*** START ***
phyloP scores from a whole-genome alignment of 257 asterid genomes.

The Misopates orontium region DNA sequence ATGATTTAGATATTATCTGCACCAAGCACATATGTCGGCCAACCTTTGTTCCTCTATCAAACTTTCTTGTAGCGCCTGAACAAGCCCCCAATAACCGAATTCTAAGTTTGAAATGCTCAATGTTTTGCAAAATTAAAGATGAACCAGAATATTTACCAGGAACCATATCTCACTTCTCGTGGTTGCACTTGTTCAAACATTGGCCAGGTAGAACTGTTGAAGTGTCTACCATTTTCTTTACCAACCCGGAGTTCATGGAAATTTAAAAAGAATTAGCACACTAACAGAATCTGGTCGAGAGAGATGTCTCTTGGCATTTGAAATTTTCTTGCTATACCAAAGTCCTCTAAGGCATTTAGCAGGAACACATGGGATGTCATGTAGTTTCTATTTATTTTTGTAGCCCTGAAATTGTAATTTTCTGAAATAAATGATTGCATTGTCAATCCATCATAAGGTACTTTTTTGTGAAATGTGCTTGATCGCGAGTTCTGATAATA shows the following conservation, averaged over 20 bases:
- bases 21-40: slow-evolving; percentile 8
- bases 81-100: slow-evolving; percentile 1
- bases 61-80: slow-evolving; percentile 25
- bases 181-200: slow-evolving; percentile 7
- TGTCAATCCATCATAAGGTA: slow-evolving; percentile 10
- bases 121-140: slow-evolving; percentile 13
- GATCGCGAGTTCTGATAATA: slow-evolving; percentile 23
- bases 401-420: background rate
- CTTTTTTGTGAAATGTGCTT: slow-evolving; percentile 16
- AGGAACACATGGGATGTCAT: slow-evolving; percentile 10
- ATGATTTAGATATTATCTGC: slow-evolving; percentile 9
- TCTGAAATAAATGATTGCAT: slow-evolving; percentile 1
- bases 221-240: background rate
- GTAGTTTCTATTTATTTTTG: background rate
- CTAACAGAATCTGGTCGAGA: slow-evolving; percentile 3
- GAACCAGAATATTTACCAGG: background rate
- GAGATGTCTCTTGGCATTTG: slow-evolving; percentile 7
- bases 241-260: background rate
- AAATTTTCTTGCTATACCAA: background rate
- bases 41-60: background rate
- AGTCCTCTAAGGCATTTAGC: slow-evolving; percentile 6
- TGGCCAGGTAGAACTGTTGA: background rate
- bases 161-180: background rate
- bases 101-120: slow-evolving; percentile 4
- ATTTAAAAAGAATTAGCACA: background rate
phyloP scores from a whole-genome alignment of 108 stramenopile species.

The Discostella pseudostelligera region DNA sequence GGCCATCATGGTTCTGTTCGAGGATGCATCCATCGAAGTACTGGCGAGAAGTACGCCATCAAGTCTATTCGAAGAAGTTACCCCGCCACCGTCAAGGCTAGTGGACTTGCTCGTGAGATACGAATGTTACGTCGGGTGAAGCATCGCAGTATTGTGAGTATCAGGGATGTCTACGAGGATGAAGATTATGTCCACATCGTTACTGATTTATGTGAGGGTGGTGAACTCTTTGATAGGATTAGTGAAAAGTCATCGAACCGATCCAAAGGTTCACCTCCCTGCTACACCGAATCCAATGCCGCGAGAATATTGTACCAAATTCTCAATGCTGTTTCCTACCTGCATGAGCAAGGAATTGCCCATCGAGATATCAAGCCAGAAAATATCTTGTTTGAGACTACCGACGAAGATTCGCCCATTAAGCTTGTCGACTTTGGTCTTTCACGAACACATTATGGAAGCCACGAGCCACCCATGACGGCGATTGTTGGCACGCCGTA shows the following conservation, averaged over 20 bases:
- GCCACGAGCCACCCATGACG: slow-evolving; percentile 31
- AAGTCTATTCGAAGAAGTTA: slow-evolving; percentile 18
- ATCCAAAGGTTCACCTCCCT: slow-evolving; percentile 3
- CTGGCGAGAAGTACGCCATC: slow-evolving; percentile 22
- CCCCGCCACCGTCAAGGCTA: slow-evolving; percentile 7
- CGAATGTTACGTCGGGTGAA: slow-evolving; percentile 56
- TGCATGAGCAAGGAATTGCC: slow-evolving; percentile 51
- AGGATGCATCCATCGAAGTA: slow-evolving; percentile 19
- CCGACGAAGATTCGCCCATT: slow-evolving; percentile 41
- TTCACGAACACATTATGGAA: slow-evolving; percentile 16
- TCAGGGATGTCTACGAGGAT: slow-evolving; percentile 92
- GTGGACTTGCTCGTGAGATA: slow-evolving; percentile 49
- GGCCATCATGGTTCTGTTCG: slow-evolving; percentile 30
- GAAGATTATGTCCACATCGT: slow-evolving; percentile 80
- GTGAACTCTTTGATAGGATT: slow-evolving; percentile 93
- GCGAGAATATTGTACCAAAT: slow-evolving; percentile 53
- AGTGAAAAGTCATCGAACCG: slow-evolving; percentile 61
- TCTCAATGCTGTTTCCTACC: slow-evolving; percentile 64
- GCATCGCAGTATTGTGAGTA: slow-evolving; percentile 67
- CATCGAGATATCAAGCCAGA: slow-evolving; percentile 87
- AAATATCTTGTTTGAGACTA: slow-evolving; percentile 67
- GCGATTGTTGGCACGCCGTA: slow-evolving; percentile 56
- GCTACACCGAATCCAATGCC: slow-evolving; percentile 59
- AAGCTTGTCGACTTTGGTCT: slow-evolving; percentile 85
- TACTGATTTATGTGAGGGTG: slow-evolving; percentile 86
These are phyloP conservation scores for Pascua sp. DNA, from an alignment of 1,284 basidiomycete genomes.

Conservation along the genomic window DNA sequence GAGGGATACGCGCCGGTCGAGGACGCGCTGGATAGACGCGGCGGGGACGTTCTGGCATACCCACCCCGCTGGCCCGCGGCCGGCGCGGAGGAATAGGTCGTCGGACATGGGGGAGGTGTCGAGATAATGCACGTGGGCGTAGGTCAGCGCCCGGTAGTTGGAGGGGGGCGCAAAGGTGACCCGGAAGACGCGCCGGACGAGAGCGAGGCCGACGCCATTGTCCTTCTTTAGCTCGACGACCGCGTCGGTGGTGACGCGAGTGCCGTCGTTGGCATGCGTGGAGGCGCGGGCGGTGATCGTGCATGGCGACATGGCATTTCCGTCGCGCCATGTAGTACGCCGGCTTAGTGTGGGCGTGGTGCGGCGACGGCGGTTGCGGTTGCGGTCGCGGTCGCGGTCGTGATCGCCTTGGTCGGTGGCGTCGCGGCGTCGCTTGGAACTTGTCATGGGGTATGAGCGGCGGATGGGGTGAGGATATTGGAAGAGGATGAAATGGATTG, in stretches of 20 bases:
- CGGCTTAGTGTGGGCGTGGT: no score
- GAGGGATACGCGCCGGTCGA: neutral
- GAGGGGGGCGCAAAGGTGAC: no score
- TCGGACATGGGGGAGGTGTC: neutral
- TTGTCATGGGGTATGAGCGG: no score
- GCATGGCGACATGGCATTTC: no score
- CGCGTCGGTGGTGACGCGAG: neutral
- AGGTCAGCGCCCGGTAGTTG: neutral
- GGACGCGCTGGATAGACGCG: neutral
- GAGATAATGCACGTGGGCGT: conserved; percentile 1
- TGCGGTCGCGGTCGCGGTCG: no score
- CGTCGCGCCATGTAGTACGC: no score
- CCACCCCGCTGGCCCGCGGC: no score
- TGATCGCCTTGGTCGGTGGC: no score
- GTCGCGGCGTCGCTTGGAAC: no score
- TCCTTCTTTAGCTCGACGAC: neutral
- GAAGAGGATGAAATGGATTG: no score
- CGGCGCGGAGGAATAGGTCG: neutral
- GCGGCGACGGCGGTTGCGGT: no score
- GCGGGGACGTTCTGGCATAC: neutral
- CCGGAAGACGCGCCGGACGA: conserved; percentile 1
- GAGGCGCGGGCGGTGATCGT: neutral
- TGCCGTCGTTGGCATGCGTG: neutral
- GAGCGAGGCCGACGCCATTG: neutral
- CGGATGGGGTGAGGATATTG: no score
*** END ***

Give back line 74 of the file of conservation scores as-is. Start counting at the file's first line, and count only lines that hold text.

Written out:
- CGGCGCGGAGGAATAGGTCG: neutral